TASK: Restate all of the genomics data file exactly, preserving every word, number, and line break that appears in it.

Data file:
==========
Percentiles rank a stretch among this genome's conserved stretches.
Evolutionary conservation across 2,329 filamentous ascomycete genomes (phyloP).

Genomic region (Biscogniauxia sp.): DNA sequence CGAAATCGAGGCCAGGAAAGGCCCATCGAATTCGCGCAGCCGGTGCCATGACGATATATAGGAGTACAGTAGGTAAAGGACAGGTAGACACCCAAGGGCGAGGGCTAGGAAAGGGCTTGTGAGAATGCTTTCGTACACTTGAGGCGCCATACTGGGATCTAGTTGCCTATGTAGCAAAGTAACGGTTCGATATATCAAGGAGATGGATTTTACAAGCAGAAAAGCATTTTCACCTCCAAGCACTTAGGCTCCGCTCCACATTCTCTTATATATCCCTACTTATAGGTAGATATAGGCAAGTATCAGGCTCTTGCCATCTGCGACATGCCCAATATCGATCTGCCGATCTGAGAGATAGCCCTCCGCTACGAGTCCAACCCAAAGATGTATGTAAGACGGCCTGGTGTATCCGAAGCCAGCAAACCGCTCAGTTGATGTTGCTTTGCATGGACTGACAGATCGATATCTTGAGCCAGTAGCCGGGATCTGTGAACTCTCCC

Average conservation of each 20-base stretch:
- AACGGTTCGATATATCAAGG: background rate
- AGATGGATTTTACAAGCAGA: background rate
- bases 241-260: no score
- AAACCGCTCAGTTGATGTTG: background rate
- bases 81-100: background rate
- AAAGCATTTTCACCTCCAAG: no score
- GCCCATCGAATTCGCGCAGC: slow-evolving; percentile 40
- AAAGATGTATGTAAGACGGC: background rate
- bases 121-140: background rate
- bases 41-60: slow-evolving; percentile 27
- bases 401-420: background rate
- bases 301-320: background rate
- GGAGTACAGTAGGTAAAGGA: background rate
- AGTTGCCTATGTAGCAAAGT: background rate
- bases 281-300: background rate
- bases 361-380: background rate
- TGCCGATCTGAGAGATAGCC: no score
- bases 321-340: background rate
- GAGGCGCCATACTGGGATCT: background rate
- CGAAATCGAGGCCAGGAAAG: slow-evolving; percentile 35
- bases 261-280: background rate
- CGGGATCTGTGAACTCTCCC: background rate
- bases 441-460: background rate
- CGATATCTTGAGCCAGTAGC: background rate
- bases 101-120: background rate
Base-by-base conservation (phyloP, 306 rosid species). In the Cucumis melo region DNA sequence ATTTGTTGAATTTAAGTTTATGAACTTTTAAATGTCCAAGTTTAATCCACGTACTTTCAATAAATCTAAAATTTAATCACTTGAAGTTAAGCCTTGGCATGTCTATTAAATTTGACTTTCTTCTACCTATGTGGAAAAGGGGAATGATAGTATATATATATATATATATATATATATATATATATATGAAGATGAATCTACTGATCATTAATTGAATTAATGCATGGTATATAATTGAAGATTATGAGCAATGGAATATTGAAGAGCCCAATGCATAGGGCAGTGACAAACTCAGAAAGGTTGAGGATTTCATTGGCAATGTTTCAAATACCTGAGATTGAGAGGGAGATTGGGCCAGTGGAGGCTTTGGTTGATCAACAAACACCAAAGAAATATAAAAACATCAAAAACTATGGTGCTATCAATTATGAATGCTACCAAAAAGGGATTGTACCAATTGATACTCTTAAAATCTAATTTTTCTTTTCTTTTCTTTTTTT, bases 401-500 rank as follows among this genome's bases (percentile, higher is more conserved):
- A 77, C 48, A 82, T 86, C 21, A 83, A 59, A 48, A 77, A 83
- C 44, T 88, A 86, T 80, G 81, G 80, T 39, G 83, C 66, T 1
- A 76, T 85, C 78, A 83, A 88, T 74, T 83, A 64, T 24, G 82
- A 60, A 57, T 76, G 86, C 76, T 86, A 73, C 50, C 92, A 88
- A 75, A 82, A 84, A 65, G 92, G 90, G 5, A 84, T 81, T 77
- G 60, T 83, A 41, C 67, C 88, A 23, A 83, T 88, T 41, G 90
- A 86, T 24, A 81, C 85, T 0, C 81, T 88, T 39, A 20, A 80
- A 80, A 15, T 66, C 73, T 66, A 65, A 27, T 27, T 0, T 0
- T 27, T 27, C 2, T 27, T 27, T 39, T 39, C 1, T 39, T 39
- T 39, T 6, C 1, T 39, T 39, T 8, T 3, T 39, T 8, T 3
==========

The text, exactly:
Percentiles rank a stretch among this genome's conserved stretches.
Evolutionary conservation across 2,329 filamentous ascomycete genomes (phyloP).

Genomic region (Biscogniauxia sp.): DNA sequence CGAAATCGAGGCCAGGAAAGGCCCATCGAATTCGCGCAGCCGGTGCCATGACGATATATAGGAGTACAGTAGGTAAAGGACAGGTAGACACCCAAGGGCGAGGGCTAGGAAAGGGCTTGTGAGAATGCTTTCGTACACTTGAGGCGCCATACTGGGATCTAGTTGCCTATGTAGCAAAGTAACGGTTCGATATATCAAGGAGATGGATTTTACAAGCAGAAAAGCATTTTCACCTCCAAGCACTTAGGCTCCGCTCCACATTCTCTTATATATCCCTACTTATAGGTAGATATAGGCAAGTATCAGGCTCTTGCCATCTGCGACATGCCCAATATCGATCTGCCGATCTGAGAGATAGCCCTCCGCTACGAGTCCAACCCAAAGATGTATGTAAGACGGCCTGGTGTATCCGAAGCCAGCAAACCGCTCAGTTGATGTTGCTTTGCATGGACTGACAGATCGATATCTTGAGCCAGTAGCCGGGATCTGTGAACTCTCCC

Average conservation of each 20-base stretch:
- AACGGTTCGATATATCAAGG: background rate
- AGATGGATTTTACAAGCAGA: background rate
- bases 241-260: no score
- AAACCGCTCAGTTGATGTTG: background rate
- bases 81-100: background rate
- AAAGCATTTTCACCTCCAAG: no score
- GCCCATCGAATTCGCGCAGC: slow-evolving; percentile 40
- AAAGATGTATGTAAGACGGC: background rate
- bases 121-140: background rate
- bases 41-60: slow-evolving; percentile 27
- bases 401-420: background rate
- bases 301-320: background rate
- GGAGTACAGTAGGTAAAGGA: background rate
- AGTTGCCTATGTAGCAAAGT: background rate
- bases 281-300: background rate
- bases 361-380: background rate
- TGCCGATCTGAGAGATAGCC: no score
- bases 321-340: background rate
- GAGGCGCCATACTGGGATCT: background rate
- CGAAATCGAGGCCAGGAAAG: slow-evolving; percentile 35
- bases 261-280: background rate
- CGGGATCTGTGAACTCTCCC: background rate
- bases 441-460: background rate
- CGATATCTTGAGCCAGTAGC: background rate
- bases 101-120: background rate
Base-by-base conservation (phyloP, 306 rosid species). In the Cucumis melo region DNA sequence ATTTGTTGAATTTAAGTTTATGAACTTTTAAATGTCCAAGTTTAATCCACGTACTTTCAATAAATCTAAAATTTAATCACTTGAAGTTAAGCCTTGGCATGTCTATTAAATTTGACTTTCTTCTACCTATGTGGAAAAGGGGAATGATAGTATATATATATATATATATATATATATATATATATATGAAGATGAATCTACTGATCATTAATTGAATTAATGCATGGTATATAATTGAAGATTATGAGCAATGGAATATTGAAGAGCCCAATGCATAGGGCAGTGACAAACTCAGAAAGGTTGAGGATTTCATTGGCAATGTTTCAAATACCTGAGATTGAGAGGGAGATTGGGCCAGTGGAGGCTTTGGTTGATCAACAAACACCAAAGAAATATAAAAACATCAAAAACTATGGTGCTATCAATTATGAATGCTACCAAAAAGGGATTGTACCAATTGATACTCTTAAAATCTAATTTTTCTTTTCTTTTCTTTTTTT, bases 401-500 rank as follows among this genome's bases (percentile, higher is more conserved):
- A 77, C 48, A 82, T 86, C 21, A 83, A 59, A 48, A 77, A 83
- C 44, T 88, A 86, T 80, G 81, G 80, T 39, G 83, C 66, T 1
- A 76, T 85, C 78, A 83, A 88, T 74, T 83, A 64, T 24, G 82
- A 60, A 57, T 76, G 86, C 76, T 86, A 73, C 50, C 92, A 88
- A 75, A 82, A 84, A 65, G 92, G 90, G 5, A 84, T 81, T 77
- G 60, T 83, A 41, C 67, C 88, A 23, A 83, T 88, T 41, G 90
- A 86, T 24, A 81, C 85, T 0, C 81, T 88, T 39, A 20, A 80
- A 80, A 15, T 66, C 73, T 66, A 65, A 27, T 27, T 0, T 0
- T 27, T 27, C 2, T 27, T 27, T 39, T 39, C 1, T 39, T 39
- T 39, T 6, C 1, T 39, T 39, T 8, T 3, T 39, T 8, T 3